Recent interest in high repetition rates of pulsed laser have led to increased activity in this field. Since a number of materials (particularly those of the doped glass species) which are popularly employed as the active laser media have low thermal conductivity, several approaches have been taken to overcome this restraint on pulse repetition rates. These ap proaches have in common the segmenting of the laser material and interspersing of a flowing coolant. The result of this procedure is that the unwanted heat is more quickly removed through the relatively smaller dimensions of the segmented laser material and therefore the composite arrangement can be operated at higher pulse repetition rates without structural failure due to thermally induced stress. In general, however, this technique has not proven to be entirely satisfactory since the problems of nonunifonn heating and inversion across the device aperture remains, causing distortion of the laser output beam which in itself is undesirable and which may also result in structural damage.

Presently, "face-pumped laser devices of the types discussed and claimed in the aforementioned related copending applications are advantageously employed as pulsed lasers. A face-pumped type of laser device permits substantially uniform activation and concomitant heating across the laser aperture in contrast to the nonuniform optical properties of the side-pumped, rod-type" laser device. When, however, it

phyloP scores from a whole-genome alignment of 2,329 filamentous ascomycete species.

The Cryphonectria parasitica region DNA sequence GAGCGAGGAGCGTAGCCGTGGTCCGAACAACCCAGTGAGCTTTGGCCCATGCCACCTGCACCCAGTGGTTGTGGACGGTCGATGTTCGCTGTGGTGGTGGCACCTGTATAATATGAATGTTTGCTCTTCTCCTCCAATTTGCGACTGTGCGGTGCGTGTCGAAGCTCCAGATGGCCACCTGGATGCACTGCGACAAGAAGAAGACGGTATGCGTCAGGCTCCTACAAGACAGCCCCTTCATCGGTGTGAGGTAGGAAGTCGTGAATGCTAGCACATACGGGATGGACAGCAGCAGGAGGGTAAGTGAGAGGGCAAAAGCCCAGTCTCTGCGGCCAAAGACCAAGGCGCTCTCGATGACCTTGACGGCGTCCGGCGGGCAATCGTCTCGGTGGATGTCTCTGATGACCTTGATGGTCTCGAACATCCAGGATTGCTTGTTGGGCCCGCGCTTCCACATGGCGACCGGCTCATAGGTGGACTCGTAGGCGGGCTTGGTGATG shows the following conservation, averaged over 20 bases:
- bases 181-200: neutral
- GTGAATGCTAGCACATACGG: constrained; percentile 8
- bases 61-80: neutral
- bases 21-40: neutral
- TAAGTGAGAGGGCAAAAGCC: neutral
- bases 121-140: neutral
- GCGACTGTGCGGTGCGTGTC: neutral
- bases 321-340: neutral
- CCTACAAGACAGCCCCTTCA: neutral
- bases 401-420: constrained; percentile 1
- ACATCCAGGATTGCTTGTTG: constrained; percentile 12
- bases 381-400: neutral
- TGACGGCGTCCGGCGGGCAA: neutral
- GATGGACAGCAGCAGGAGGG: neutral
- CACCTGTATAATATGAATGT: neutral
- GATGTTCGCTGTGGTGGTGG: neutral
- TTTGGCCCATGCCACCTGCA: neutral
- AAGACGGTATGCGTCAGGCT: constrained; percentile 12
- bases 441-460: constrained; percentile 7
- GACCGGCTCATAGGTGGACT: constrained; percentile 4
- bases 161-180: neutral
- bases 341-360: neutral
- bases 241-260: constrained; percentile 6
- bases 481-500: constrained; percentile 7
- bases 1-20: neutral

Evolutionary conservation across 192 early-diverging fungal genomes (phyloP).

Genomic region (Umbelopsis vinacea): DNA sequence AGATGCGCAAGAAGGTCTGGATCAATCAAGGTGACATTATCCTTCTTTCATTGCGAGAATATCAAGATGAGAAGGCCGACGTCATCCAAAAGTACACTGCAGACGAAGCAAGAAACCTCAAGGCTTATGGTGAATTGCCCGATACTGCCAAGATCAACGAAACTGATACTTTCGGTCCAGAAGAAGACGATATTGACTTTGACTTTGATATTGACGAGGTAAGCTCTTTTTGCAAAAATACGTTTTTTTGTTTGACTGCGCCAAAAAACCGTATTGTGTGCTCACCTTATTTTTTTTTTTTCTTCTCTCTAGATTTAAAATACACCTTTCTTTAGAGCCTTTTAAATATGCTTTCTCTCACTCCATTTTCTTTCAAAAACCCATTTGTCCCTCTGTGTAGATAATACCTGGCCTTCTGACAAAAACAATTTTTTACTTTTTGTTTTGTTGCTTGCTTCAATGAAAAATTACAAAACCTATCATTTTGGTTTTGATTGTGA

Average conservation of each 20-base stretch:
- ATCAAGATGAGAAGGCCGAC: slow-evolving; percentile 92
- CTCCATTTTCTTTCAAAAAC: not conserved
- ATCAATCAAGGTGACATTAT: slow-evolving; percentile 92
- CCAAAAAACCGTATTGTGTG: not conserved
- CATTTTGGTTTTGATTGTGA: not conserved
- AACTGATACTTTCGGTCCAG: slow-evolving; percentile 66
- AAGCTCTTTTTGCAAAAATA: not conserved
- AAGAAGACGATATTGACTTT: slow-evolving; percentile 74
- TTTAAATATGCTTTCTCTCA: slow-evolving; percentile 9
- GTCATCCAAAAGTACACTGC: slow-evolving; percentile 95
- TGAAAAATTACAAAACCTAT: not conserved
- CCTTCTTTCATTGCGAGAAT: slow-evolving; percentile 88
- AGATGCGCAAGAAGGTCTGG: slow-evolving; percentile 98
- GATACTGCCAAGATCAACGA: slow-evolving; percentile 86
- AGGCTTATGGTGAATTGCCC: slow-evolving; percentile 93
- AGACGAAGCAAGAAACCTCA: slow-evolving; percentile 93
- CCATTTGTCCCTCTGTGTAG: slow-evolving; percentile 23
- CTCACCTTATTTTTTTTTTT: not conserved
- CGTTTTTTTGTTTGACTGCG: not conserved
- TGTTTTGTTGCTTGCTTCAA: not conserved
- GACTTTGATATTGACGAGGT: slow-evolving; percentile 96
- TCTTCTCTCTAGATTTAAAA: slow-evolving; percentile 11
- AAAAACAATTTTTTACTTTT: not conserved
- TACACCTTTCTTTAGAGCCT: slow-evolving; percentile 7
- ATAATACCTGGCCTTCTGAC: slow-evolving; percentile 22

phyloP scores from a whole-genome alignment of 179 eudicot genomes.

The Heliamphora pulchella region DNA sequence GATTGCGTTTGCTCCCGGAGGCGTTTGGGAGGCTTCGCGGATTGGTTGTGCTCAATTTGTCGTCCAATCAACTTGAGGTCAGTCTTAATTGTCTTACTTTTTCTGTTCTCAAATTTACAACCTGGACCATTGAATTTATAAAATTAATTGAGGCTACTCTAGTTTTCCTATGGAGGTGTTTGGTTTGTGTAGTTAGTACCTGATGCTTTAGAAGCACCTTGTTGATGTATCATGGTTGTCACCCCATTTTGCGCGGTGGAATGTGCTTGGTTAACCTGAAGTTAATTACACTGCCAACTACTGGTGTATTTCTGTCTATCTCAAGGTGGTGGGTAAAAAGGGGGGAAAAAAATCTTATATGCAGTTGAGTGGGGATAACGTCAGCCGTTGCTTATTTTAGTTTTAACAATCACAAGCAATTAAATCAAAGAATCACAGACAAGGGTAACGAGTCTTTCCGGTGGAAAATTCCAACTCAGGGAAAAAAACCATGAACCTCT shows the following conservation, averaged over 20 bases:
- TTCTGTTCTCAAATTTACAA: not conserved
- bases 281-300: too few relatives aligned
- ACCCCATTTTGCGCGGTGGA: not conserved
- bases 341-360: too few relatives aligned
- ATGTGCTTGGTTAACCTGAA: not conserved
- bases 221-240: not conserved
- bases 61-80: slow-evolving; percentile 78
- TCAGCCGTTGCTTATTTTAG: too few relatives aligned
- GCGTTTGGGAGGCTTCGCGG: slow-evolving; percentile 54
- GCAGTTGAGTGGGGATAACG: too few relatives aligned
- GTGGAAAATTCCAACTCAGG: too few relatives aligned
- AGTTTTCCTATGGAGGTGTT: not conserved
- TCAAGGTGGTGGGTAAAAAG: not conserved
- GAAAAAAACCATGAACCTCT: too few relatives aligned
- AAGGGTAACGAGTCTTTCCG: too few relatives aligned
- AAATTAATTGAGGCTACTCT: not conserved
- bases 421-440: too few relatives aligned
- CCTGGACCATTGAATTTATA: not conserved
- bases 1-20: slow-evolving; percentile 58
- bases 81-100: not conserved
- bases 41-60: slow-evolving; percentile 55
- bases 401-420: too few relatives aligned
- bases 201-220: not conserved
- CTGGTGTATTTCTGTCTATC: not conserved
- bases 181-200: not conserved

is desired to substantially increase the pulse repetition rate of face-pumped laser devices, the problem of extracting the excess heat while maintaining the advantageous uniform optical properties arises. Increasing the repetition rate by decreasing the disk thickness lessens the amount of pumping energy absorbed and creates a corresponding difficulty in fabricating the face of the laser disk within flatness tolerance requirements.

Accordingly, an object of the present invention is to provide means for increasing the pulse repetition rate of a facepumped laser while maintaining uniform optical properties across the aperture.

Another object of the present invention is to increase the pulse repetition rate of a face-pumped laser while relaxing the rigid flatness tolerances of the laser medium surface.